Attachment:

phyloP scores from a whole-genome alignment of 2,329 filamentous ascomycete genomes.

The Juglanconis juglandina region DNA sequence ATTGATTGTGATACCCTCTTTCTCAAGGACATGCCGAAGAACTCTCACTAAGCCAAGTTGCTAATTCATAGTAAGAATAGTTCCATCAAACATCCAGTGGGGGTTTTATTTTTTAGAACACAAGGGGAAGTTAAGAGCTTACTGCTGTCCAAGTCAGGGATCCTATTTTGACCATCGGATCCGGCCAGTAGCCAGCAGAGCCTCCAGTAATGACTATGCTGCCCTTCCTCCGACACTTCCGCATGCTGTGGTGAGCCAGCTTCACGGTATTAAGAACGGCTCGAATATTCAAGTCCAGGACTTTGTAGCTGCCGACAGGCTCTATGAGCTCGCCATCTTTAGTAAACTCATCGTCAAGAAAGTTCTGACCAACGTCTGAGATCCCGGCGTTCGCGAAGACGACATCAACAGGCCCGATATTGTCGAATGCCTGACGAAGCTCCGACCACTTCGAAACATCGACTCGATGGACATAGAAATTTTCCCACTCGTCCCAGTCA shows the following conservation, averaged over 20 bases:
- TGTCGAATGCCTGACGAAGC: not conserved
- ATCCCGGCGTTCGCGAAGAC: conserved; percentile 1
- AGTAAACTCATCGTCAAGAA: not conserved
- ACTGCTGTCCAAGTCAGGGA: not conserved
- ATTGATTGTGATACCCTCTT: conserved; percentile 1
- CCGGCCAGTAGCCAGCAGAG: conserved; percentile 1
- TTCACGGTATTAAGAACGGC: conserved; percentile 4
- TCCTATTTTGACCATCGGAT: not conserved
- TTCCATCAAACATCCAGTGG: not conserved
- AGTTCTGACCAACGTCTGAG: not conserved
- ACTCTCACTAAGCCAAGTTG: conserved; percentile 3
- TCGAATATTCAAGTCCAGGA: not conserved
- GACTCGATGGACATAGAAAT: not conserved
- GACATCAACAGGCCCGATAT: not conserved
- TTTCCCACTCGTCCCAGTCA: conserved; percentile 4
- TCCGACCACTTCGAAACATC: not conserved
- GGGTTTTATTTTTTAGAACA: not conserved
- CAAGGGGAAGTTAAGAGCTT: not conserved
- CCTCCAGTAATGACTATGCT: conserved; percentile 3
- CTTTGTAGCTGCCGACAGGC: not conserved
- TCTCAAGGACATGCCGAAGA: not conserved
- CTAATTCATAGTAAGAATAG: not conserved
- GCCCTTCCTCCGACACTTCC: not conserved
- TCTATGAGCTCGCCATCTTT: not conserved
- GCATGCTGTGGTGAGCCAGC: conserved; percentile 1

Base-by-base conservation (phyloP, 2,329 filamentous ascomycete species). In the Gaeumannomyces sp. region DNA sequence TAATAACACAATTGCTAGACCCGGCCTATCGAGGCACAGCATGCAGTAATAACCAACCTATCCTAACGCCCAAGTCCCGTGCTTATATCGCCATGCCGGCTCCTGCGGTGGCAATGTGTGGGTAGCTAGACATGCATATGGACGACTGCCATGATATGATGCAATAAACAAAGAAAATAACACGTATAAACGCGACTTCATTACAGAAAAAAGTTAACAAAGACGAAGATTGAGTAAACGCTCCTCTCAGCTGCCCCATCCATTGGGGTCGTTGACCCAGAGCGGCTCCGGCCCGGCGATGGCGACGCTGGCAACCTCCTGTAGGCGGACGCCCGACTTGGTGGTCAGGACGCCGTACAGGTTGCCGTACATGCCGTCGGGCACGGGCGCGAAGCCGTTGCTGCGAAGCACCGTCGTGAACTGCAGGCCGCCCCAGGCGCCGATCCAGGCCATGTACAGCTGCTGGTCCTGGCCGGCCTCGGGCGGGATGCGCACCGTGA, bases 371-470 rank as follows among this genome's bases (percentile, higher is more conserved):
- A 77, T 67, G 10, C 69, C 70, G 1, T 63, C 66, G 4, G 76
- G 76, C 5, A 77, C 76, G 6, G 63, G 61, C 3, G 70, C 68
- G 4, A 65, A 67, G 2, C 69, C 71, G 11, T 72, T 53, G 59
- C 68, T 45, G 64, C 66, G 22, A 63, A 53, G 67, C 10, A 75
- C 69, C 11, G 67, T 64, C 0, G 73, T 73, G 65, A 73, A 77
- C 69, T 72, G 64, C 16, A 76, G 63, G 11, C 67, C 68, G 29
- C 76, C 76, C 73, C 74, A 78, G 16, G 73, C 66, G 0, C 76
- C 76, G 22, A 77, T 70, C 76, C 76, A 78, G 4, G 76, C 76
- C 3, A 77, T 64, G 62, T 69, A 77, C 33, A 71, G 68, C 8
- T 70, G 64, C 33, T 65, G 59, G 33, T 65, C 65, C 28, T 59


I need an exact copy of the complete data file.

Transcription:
phyloP scores from a whole-genome alignment of 2,329 filamentous ascomycete genomes.

The Juglanconis juglandina region DNA sequence ATTGATTGTGATACCCTCTTTCTCAAGGACATGCCGAAGAACTCTCACTAAGCCAAGTTGCTAATTCATAGTAAGAATAGTTCCATCAAACATCCAGTGGGGGTTTTATTTTTTAGAACACAAGGGGAAGTTAAGAGCTTACTGCTGTCCAAGTCAGGGATCCTATTTTGACCATCGGATCCGGCCAGTAGCCAGCAGAGCCTCCAGTAATGACTATGCTGCCCTTCCTCCGACACTTCCGCATGCTGTGGTGAGCCAGCTTCACGGTATTAAGAACGGCTCGAATATTCAAGTCCAGGACTTTGTAGCTGCCGACAGGCTCTATGAGCTCGCCATCTTTAGTAAACTCATCGTCAAGAAAGTTCTGACCAACGTCTGAGATCCCGGCGTTCGCGAAGACGACATCAACAGGCCCGATATTGTCGAATGCCTGACGAAGCTCCGACCACTTCGAAACATCGACTCGATGGACATAGAAATTTTCCCACTCGTCCCAGTCA shows the following conservation, averaged over 20 bases:
- TGTCGAATGCCTGACGAAGC: not conserved
- ATCCCGGCGTTCGCGAAGAC: conserved; percentile 1
- AGTAAACTCATCGTCAAGAA: not conserved
- ACTGCTGTCCAAGTCAGGGA: not conserved
- ATTGATTGTGATACCCTCTT: conserved; percentile 1
- CCGGCCAGTAGCCAGCAGAG: conserved; percentile 1
- TTCACGGTATTAAGAACGGC: conserved; percentile 4
- TCCTATTTTGACCATCGGAT: not conserved
- TTCCATCAAACATCCAGTGG: not conserved
- AGTTCTGACCAACGTCTGAG: not conserved
- ACTCTCACTAAGCCAAGTTG: conserved; percentile 3
- TCGAATATTCAAGTCCAGGA: not conserved
- GACTCGATGGACATAGAAAT: not conserved
- GACATCAACAGGCCCGATAT: not conserved
- TTTCCCACTCGTCCCAGTCA: conserved; percentile 4
- TCCGACCACTTCGAAACATC: not conserved
- GGGTTTTATTTTTTAGAACA: not conserved
- CAAGGGGAAGTTAAGAGCTT: not conserved
- CCTCCAGTAATGACTATGCT: conserved; percentile 3
- CTTTGTAGCTGCCGACAGGC: not conserved
- TCTCAAGGACATGCCGAAGA: not conserved
- CTAATTCATAGTAAGAATAG: not conserved
- GCCCTTCCTCCGACACTTCC: not conserved
- TCTATGAGCTCGCCATCTTT: not conserved
- GCATGCTGTGGTGAGCCAGC: conserved; percentile 1

Base-by-base conservation (phyloP, 2,329 filamentous ascomycete species). In the Gaeumannomyces sp. region DNA sequence TAATAACACAATTGCTAGACCCGGCCTATCGAGGCACAGCATGCAGTAATAACCAACCTATCCTAACGCCCAAGTCCCGTGCTTATATCGCCATGCCGGCTCCTGCGGTGGCAATGTGTGGGTAGCTAGACATGCATATGGACGACTGCCATGATATGATGCAATAAACAAAGAAAATAACACGTATAAACGCGACTTCATTACAGAAAAAAGTTAACAAAGACGAAGATTGAGTAAACGCTCCTCTCAGCTGCCCCATCCATTGGGGTCGTTGACCCAGAGCGGCTCCGGCCCGGCGATGGCGACGCTGGCAACCTCCTGTAGGCGGACGCCCGACTTGGTGGTCAGGACGCCGTACAGGTTGCCGTACATGCCGTCGGGCACGGGCGCGAAGCCGTTGCTGCGAAGCACCGTCGTGAACTGCAGGCCGCCCCAGGCGCCGATCCAGGCCATGTACAGCTGCTGGTCCTGGCCGGCCTCGGGCGGGATGCGCACCGTGA, bases 371-470 rank as follows among this genome's bases (percentile, higher is more conserved):
- A 77, T 67, G 10, C 69, C 70, G 1, T 63, C 66, G 4, G 76
- G 76, C 5, A 77, C 76, G 6, G 63, G 61, C 3, G 70, C 68
- G 4, A 65, A 67, G 2, C 69, C 71, G 11, T 72, T 53, G 59
- C 68, T 45, G 64, C 66, G 22, A 63, A 53, G 67, C 10, A 75
- C 69, C 11, G 67, T 64, C 0, G 73, T 73, G 65, A 73, A 77
- C 69, T 72, G 64, C 16, A 76, G 63, G 11, C 67, C 68, G 29
- C 76, C 76, C 73, C 74, A 78, G 16, G 73, C 66, G 0, C 76
- C 76, G 22, A 77, T 70, C 76, C 76, A 78, G 4, G 76, C 76
- C 3, A 77, T 64, G 62, T 69, A 77, C 33, A 71, G 68, C 8
- T 70, G 64, C 33, T 65, G 59, G 33, T 65, C 65, C 28, T 59